Steve Jobs likes to empower people through technology.
'Let's say that -- for the same amount of money it takes to build the most powerful computer in the world -- you could make 1,000 computers with one-thousandth the power and put them in the hands of 1,000 creative people. You'll get more out of doing that than out of having one person use the most powerful computer in the world. Because people are inherently creative. They will use tools in ways the toolmakers never thought possible. And once a person figures out how to do something with that tool, he or she can share it with the other 999.'
Steve Jobs developed Pixar Animation, famed for Toy Story, Monsters Inc and Ratatouille. He probably didn't imagine that the iPad would be used to develop light sculptures and a different use of stop motion animation. We are familiar with stop motion from Wallace and Gromit and plasticine characters.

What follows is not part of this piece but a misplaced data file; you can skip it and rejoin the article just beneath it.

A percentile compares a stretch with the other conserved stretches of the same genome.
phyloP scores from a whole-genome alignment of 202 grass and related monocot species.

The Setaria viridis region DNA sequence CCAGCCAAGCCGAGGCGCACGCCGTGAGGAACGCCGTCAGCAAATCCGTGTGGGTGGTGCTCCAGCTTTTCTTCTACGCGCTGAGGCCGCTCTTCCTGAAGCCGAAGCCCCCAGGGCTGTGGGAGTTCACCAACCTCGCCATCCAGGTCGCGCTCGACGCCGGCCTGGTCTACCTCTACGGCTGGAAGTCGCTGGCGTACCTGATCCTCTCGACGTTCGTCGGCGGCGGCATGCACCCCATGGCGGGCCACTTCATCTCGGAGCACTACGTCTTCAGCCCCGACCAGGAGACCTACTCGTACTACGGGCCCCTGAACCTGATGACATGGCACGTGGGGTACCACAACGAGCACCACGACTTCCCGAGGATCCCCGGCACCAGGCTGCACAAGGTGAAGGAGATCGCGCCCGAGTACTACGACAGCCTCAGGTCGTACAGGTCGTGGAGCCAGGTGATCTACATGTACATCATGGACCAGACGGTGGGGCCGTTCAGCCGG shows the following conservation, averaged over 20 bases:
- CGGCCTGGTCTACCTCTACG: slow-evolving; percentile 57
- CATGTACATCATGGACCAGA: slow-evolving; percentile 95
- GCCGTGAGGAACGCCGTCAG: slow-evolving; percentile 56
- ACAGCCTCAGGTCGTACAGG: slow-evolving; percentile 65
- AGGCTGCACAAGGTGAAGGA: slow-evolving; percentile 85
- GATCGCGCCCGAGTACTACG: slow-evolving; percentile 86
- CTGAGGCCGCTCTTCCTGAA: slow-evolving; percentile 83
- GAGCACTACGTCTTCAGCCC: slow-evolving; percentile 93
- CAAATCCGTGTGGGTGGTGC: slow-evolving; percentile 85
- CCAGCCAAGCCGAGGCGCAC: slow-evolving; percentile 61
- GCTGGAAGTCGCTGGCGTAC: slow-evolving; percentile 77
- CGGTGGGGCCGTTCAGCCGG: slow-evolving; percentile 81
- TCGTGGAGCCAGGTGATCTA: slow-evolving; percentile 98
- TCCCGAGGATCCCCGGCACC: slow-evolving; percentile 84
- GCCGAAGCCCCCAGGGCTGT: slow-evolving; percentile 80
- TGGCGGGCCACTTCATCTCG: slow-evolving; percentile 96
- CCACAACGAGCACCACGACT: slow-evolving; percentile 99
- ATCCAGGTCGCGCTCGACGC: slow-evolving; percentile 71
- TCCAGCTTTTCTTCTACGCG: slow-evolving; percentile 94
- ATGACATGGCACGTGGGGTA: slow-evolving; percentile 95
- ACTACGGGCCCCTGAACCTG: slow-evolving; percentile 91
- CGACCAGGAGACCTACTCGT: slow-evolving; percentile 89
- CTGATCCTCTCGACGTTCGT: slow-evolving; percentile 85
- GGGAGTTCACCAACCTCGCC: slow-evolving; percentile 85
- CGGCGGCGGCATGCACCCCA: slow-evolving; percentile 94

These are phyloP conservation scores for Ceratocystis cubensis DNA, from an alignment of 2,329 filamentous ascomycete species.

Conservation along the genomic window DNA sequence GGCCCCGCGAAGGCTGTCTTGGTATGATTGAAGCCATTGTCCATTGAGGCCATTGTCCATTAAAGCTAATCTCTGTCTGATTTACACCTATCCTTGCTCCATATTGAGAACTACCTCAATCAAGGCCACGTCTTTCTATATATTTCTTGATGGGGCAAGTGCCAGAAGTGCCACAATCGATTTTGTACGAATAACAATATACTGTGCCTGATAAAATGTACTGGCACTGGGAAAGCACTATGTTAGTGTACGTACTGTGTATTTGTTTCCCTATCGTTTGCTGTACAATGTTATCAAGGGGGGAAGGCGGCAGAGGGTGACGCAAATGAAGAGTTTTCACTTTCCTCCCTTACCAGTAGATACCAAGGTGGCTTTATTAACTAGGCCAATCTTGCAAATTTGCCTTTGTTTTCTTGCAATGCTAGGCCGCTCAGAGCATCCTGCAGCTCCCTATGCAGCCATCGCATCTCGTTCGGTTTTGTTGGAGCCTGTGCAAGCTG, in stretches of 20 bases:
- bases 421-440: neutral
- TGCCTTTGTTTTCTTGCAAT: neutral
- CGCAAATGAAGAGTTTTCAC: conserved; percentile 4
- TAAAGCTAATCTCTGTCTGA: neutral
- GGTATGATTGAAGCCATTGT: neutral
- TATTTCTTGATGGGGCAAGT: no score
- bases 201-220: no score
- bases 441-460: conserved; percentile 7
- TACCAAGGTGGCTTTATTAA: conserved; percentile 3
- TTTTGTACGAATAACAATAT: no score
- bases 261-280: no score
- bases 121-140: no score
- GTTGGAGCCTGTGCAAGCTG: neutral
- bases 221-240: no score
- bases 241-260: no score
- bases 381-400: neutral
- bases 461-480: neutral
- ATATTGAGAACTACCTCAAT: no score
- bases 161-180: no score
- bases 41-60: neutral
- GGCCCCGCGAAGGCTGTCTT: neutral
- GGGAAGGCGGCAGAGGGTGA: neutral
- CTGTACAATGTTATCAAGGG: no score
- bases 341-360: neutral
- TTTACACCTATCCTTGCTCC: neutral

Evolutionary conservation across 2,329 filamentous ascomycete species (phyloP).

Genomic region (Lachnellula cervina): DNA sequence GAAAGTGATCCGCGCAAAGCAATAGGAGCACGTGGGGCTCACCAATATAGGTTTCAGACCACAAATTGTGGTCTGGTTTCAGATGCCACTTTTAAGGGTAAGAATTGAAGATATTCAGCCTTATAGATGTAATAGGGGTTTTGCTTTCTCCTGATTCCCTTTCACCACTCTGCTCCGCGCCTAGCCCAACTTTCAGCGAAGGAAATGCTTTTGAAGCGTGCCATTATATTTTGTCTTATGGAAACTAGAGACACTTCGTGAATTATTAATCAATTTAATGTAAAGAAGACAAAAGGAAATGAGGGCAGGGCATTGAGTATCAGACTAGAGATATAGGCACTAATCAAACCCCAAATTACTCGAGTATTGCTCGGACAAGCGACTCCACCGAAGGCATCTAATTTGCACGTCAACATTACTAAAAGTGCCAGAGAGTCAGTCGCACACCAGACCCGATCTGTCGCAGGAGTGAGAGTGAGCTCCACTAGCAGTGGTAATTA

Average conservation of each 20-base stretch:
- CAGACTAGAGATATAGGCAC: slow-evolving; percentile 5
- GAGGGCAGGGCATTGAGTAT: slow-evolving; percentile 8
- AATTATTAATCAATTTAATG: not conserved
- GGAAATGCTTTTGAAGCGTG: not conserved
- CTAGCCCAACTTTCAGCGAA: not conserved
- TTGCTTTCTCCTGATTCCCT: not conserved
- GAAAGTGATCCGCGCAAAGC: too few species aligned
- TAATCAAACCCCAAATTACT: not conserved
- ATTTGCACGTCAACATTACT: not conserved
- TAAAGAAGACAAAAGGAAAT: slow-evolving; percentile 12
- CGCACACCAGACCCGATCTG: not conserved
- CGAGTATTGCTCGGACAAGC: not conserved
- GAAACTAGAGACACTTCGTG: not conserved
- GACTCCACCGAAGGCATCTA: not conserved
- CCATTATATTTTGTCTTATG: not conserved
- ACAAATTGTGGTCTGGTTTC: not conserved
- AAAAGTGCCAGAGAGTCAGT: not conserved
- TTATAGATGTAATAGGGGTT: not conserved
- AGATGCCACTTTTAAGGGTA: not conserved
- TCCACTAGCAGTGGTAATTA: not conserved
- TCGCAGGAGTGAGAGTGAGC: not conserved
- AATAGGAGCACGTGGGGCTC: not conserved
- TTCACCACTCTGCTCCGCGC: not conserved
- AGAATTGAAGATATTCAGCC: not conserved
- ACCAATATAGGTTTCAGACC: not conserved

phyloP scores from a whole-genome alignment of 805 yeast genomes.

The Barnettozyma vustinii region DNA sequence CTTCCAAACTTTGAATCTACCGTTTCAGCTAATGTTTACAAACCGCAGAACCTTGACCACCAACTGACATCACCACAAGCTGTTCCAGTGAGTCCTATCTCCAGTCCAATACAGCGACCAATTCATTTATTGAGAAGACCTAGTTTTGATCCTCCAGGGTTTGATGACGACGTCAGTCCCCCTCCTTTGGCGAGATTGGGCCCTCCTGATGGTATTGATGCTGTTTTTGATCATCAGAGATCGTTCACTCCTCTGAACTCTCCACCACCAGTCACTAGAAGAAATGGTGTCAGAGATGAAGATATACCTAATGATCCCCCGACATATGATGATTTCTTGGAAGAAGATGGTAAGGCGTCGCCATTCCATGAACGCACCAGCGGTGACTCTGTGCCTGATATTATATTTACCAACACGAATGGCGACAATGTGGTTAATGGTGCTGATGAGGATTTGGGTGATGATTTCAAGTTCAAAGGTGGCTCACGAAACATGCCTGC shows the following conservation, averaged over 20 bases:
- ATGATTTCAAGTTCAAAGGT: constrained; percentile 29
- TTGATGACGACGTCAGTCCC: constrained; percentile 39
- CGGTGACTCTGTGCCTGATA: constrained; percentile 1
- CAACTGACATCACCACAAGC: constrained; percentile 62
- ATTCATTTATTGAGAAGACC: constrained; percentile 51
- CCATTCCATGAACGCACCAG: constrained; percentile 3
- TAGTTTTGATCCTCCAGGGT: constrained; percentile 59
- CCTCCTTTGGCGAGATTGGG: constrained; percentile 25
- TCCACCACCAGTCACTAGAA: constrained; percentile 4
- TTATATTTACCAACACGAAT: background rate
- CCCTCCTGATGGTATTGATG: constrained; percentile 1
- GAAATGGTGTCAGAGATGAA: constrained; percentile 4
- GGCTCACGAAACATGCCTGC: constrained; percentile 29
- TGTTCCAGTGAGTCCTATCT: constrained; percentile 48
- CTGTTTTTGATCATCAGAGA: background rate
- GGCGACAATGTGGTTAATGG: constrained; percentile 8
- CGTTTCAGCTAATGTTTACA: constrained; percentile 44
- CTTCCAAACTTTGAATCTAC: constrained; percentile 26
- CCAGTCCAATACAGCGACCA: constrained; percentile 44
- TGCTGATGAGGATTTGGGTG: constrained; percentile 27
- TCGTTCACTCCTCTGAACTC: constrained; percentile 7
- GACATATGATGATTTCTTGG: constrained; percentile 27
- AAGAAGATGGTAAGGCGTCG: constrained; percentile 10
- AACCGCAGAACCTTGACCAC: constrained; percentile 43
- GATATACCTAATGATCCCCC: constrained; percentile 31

Welcome to the world of iPad light sculpture, developed by Dentsu with the same technology, but a particular software.
Steve Jobs was referring to ordinary users of his products, rather than employees, who often have to seek permission to do something radically different in an organisation. Where creativity and innovation are possible, managers shift from a supervisory to a facilitative role in nurturing their team's creative work.
Scott Anthony writes about how to spot disruptive innovation opportunities. Often it's not a difference in product but business model that changes the game:
One user said this about the iPad as a game changer:
'The iPad only does less than a regular computer to us geeks. To everyone else, it does more. This is what Motorola and Google and Samsung and BlackBerry and everyone else, with the sole exception of Apple, do not get about “open” computing'.
More posts on Steve Jobs here.